Nathan had also woken up injured. During one of his falls during the ‘forgotten how to snowboard’ period the day before he had landed heavily on his arse and his coccyx was sore. So he decided to take a day off and drove to La Plagne with his injury getting worse and worse as the day wore on.
From our room in the Terra Nova Hotel in La Plagne we could see untracked lines through the trees, and lots of freeride opportunities. This lead to a desire to have a couple of beers to wallow in injured self pity. We slowly made our way over to the main village of Plagne Centre and snagged a slopeside seat in a bar.
On the way back to the hotel the previously dead undercover area of Plagne Centre was now heaving with a really good vibe. So we joined the apres crowd in a bar and wallowed a bit more.
Day 10: Being shown the freeride we could have done
Nathan had hoped to be fit to hit the slopes after his day off, however the day dawned with him in so much pain he could barely get out of bed. So we had to cancel our off-piste guide – Francois Allemoz of Hors Limit – but he kindly agreed to meet with me to discuss the freeride we could have done.
It was almost as painful listening to Francois and looking at his pictures as it was injuring my leg. There were great snow conditions to be enjoyed with low avalanche risk so all options were available. He showed me ten different off-piste areas including easy spots for beginners to very difficult couloirs, and high open areas to low tree lined routes.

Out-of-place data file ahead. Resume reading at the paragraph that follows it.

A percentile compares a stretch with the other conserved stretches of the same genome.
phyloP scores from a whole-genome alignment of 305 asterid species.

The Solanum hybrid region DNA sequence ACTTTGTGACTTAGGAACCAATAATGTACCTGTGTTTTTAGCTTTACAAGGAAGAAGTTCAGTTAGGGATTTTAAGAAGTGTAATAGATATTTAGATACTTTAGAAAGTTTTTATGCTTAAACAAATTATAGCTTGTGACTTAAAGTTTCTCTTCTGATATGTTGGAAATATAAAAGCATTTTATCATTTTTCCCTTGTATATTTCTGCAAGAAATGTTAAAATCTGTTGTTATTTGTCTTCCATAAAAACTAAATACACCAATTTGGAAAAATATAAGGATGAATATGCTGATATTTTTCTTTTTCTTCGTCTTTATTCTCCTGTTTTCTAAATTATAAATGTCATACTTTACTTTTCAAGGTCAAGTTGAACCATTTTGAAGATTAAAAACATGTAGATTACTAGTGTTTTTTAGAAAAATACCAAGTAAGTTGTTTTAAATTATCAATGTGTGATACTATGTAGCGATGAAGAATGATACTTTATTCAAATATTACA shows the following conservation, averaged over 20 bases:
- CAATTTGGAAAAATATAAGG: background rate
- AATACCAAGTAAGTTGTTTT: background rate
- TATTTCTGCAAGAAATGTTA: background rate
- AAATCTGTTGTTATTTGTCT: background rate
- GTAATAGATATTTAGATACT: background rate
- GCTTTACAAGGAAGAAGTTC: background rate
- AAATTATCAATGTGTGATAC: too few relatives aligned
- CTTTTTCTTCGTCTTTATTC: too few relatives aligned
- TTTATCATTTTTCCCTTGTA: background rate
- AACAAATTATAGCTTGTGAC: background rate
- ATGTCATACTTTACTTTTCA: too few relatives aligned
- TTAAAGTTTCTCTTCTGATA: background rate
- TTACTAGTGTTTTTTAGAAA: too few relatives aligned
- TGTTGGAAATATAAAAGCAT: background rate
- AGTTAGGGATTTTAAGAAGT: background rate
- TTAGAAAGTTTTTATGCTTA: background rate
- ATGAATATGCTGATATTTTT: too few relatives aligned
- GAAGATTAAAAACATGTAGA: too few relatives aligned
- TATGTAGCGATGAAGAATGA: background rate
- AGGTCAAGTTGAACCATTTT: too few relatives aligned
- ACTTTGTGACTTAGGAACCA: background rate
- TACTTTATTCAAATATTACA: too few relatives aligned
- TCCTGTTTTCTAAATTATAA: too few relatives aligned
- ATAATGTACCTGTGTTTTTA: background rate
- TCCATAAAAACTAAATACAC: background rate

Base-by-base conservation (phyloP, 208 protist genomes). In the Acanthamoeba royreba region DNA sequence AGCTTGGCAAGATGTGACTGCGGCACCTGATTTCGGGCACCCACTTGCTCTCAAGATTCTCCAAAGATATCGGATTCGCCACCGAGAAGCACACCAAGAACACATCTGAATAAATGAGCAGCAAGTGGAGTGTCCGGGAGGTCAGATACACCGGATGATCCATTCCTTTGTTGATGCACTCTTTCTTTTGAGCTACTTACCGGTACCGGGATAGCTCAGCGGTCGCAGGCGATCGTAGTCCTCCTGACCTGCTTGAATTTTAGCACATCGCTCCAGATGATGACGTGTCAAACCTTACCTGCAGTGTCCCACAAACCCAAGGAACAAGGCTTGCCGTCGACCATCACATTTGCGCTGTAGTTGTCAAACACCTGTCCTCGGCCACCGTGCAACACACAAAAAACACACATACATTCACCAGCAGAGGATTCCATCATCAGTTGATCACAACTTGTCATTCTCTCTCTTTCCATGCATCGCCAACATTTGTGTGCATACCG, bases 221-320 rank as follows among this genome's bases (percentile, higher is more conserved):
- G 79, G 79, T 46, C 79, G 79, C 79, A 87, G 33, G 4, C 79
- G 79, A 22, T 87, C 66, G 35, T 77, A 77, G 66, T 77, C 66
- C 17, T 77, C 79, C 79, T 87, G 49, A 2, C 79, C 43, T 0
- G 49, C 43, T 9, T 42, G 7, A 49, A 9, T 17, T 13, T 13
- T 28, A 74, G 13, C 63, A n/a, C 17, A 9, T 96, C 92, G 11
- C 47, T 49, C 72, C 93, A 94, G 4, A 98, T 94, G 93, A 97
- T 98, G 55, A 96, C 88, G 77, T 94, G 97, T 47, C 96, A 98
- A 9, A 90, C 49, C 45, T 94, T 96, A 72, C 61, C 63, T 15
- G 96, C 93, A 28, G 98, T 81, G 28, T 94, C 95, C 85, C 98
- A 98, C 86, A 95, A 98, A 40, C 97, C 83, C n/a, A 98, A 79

But the off-piste de résistance (sorry couldn’t resist it) are the epic routes from the top of Bellecote. You can take the north face down to Peisey Nancroix or the south Face via Col du Nant into Champagny. Both options offer over 2000 meters of backcountry descent without a piste in sight.
After that the highlight of my day was a French pot noodle for lunch.
We stayed at the Terra Nova hotel in Plagne Centre, four years before I stayed there on a week holiday, here’s an article about my snowboarding holiday in La Plagne. For more information visit La Plagne website: www.la-plagne.com
Day 11: No snowboarding & homeward bound
Our respective injuries were both quite a bit better on the final day of our France freeride snowboarding road trip. I was able to put my full weight on my leg and Nathan was no longer walking like John Wayne. However we were still not fit to snowboard, particularly with a long drive home ahead of us.
Our ferry was not due to depart Dieppe until 5am so the plan was to snowboard all day before driving through the night. Instead we sat in the hotel and did a bit of work. Unfortunately they were out of pot noodles at lunch time.
With both of us fit enough to take a stint behind the wheel the drive home was uneventful. The Kia Sorento SatNav chucked up a couple of traffic warnings, this time we allowed it to divert us and we avoided all traffic delays. Driving in France is very easy compared to the UK and if there are two or more of you it saves you money getting to th Alps.
On the journey home we had plenty of time to reflect on our France freeride snowboarding road trip. Although it had been cut short through injury we had enjoyed seven days of amazing snowboarding. It had been great visiting different resorts and having guides take us to all the best spots was incredible.
Special thanks to Pathron Snowboards whose sponsorship of the France freeride snowboarding road trip helped make it happen.